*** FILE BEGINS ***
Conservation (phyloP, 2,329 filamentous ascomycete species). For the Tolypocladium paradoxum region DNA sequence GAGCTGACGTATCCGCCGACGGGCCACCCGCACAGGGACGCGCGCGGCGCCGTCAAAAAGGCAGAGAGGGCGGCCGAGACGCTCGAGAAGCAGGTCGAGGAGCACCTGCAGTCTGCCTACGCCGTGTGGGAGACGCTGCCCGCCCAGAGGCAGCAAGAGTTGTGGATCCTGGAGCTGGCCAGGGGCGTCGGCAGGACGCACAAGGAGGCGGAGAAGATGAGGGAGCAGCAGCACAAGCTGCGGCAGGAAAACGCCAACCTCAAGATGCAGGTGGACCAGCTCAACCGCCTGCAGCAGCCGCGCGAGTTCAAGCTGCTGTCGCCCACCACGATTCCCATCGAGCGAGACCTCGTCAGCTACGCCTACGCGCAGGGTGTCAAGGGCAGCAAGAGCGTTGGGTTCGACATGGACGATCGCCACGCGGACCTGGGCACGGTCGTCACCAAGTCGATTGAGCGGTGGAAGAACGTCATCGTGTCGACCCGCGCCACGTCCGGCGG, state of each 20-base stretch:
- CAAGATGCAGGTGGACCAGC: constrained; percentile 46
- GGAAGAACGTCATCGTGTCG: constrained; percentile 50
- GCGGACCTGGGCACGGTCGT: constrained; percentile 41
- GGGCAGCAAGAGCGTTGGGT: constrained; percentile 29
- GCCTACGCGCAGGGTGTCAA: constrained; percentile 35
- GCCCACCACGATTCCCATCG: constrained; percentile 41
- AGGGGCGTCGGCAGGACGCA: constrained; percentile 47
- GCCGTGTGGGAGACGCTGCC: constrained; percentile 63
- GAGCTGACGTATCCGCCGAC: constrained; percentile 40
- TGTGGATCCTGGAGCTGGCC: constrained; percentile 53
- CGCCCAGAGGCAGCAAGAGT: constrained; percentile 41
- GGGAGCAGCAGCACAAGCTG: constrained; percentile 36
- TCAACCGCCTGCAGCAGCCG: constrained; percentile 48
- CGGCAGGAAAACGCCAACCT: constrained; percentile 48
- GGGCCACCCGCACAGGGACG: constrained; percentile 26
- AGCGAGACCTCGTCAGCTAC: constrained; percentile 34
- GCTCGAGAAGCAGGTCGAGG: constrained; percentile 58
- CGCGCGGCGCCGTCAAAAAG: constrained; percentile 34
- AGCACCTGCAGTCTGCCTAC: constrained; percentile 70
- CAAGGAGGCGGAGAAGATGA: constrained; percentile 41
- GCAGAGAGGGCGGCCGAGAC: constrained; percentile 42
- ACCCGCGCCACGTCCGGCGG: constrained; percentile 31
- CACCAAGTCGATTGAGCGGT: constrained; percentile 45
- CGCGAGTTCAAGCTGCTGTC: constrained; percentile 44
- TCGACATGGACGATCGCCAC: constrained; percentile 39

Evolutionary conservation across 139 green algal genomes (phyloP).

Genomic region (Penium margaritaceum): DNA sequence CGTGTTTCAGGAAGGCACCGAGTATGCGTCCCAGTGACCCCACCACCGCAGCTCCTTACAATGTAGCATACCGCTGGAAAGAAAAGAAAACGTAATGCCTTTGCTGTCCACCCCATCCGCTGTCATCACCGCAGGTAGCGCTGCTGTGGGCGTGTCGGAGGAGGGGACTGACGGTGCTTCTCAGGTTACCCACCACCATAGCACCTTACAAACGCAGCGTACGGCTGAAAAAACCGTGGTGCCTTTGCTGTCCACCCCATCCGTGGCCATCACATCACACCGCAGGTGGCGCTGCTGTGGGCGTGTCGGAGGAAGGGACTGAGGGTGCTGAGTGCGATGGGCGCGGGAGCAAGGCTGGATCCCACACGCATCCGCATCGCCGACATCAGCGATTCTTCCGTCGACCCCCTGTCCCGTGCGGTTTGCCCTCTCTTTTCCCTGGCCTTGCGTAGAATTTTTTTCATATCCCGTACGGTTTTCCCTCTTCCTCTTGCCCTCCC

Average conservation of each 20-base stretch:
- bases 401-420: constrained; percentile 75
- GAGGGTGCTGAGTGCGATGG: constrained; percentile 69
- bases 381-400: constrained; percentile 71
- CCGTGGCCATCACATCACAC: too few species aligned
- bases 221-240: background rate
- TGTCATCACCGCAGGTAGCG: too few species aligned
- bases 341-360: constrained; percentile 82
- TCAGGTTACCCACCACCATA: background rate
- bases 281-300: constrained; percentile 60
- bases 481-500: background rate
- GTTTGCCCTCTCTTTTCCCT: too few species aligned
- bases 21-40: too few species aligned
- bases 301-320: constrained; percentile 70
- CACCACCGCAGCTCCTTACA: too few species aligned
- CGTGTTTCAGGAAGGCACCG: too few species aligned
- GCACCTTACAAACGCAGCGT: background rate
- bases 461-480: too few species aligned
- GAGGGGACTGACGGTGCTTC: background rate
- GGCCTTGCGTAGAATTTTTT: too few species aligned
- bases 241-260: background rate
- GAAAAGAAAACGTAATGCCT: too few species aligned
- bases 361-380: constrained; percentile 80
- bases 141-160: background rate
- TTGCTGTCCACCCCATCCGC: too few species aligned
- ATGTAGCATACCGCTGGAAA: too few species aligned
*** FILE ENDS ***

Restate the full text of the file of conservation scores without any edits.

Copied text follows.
Conservation (phyloP, 2,329 filamentous ascomycete species). For the Tolypocladium paradoxum region DNA sequence GAGCTGACGTATCCGCCGACGGGCCACCCGCACAGGGACGCGCGCGGCGCCGTCAAAAAGGCAGAGAGGGCGGCCGAGACGCTCGAGAAGCAGGTCGAGGAGCACCTGCAGTCTGCCTACGCCGTGTGGGAGACGCTGCCCGCCCAGAGGCAGCAAGAGTTGTGGATCCTGGAGCTGGCCAGGGGCGTCGGCAGGACGCACAAGGAGGCGGAGAAGATGAGGGAGCAGCAGCACAAGCTGCGGCAGGAAAACGCCAACCTCAAGATGCAGGTGGACCAGCTCAACCGCCTGCAGCAGCCGCGCGAGTTCAAGCTGCTGTCGCCCACCACGATTCCCATCGAGCGAGACCTCGTCAGCTACGCCTACGCGCAGGGTGTCAAGGGCAGCAAGAGCGTTGGGTTCGACATGGACGATCGCCACGCGGACCTGGGCACGGTCGTCACCAAGTCGATTGAGCGGTGGAAGAACGTCATCGTGTCGACCCGCGCCACGTCCGGCGG, state of each 20-base stretch:
- CAAGATGCAGGTGGACCAGC: constrained; percentile 46
- GGAAGAACGTCATCGTGTCG: constrained; percentile 50
- GCGGACCTGGGCACGGTCGT: constrained; percentile 41
- GGGCAGCAAGAGCGTTGGGT: constrained; percentile 29
- GCCTACGCGCAGGGTGTCAA: constrained; percentile 35
- GCCCACCACGATTCCCATCG: constrained; percentile 41
- AGGGGCGTCGGCAGGACGCA: constrained; percentile 47
- GCCGTGTGGGAGACGCTGCC: constrained; percentile 63
- GAGCTGACGTATCCGCCGAC: constrained; percentile 40
- TGTGGATCCTGGAGCTGGCC: constrained; percentile 53
- CGCCCAGAGGCAGCAAGAGT: constrained; percentile 41
- GGGAGCAGCAGCACAAGCTG: constrained; percentile 36
- TCAACCGCCTGCAGCAGCCG: constrained; percentile 48
- CGGCAGGAAAACGCCAACCT: constrained; percentile 48
- GGGCCACCCGCACAGGGACG: constrained; percentile 26
- AGCGAGACCTCGTCAGCTAC: constrained; percentile 34
- GCTCGAGAAGCAGGTCGAGG: constrained; percentile 58
- CGCGCGGCGCCGTCAAAAAG: constrained; percentile 34
- AGCACCTGCAGTCTGCCTAC: constrained; percentile 70
- CAAGGAGGCGGAGAAGATGA: constrained; percentile 41
- GCAGAGAGGGCGGCCGAGAC: constrained; percentile 42
- ACCCGCGCCACGTCCGGCGG: constrained; percentile 31
- CACCAAGTCGATTGAGCGGT: constrained; percentile 45
- CGCGAGTTCAAGCTGCTGTC: constrained; percentile 44
- TCGACATGGACGATCGCCAC: constrained; percentile 39

Evolutionary conservation across 139 green algal genomes (phyloP).

Genomic region (Penium margaritaceum): DNA sequence CGTGTTTCAGGAAGGCACCGAGTATGCGTCCCAGTGACCCCACCACCGCAGCTCCTTACAATGTAGCATACCGCTGGAAAGAAAAGAAAACGTAATGCCTTTGCTGTCCACCCCATCCGCTGTCATCACCGCAGGTAGCGCTGCTGTGGGCGTGTCGGAGGAGGGGACTGACGGTGCTTCTCAGGTTACCCACCACCATAGCACCTTACAAACGCAGCGTACGGCTGAAAAAACCGTGGTGCCTTTGCTGTCCACCCCATCCGTGGCCATCACATCACACCGCAGGTGGCGCTGCTGTGGGCGTGTCGGAGGAAGGGACTGAGGGTGCTGAGTGCGATGGGCGCGGGAGCAAGGCTGGATCCCACACGCATCCGCATCGCCGACATCAGCGATTCTTCCGTCGACCCCCTGTCCCGTGCGGTTTGCCCTCTCTTTTCCCTGGCCTTGCGTAGAATTTTTTTCATATCCCGTACGGTTTTCCCTCTTCCTCTTGCCCTCCC

Average conservation of each 20-base stretch:
- bases 401-420: constrained; percentile 75
- GAGGGTGCTGAGTGCGATGG: constrained; percentile 69
- bases 381-400: constrained; percentile 71
- CCGTGGCCATCACATCACAC: too few species aligned
- bases 221-240: background rate
- TGTCATCACCGCAGGTAGCG: too few species aligned
- bases 341-360: constrained; percentile 82
- TCAGGTTACCCACCACCATA: background rate
- bases 281-300: constrained; percentile 60
- bases 481-500: background rate
- GTTTGCCCTCTCTTTTCCCT: too few species aligned
- bases 21-40: too few species aligned
- bases 301-320: constrained; percentile 70
- CACCACCGCAGCTCCTTACA: too few species aligned
- CGTGTTTCAGGAAGGCACCG: too few species aligned
- GCACCTTACAAACGCAGCGT: background rate
- bases 461-480: too few species aligned
- GAGGGGACTGACGGTGCTTC: background rate
- GGCCTTGCGTAGAATTTTTT: too few species aligned
- bases 241-260: background rate
- GAAAAGAAAACGTAATGCCT: too few species aligned
- bases 361-380: constrained; percentile 80
- bases 141-160: background rate
- TTGCTGTCCACCCCATCCGC: too few species aligned
- ATGTAGCATACCGCTGGAAA: too few species aligned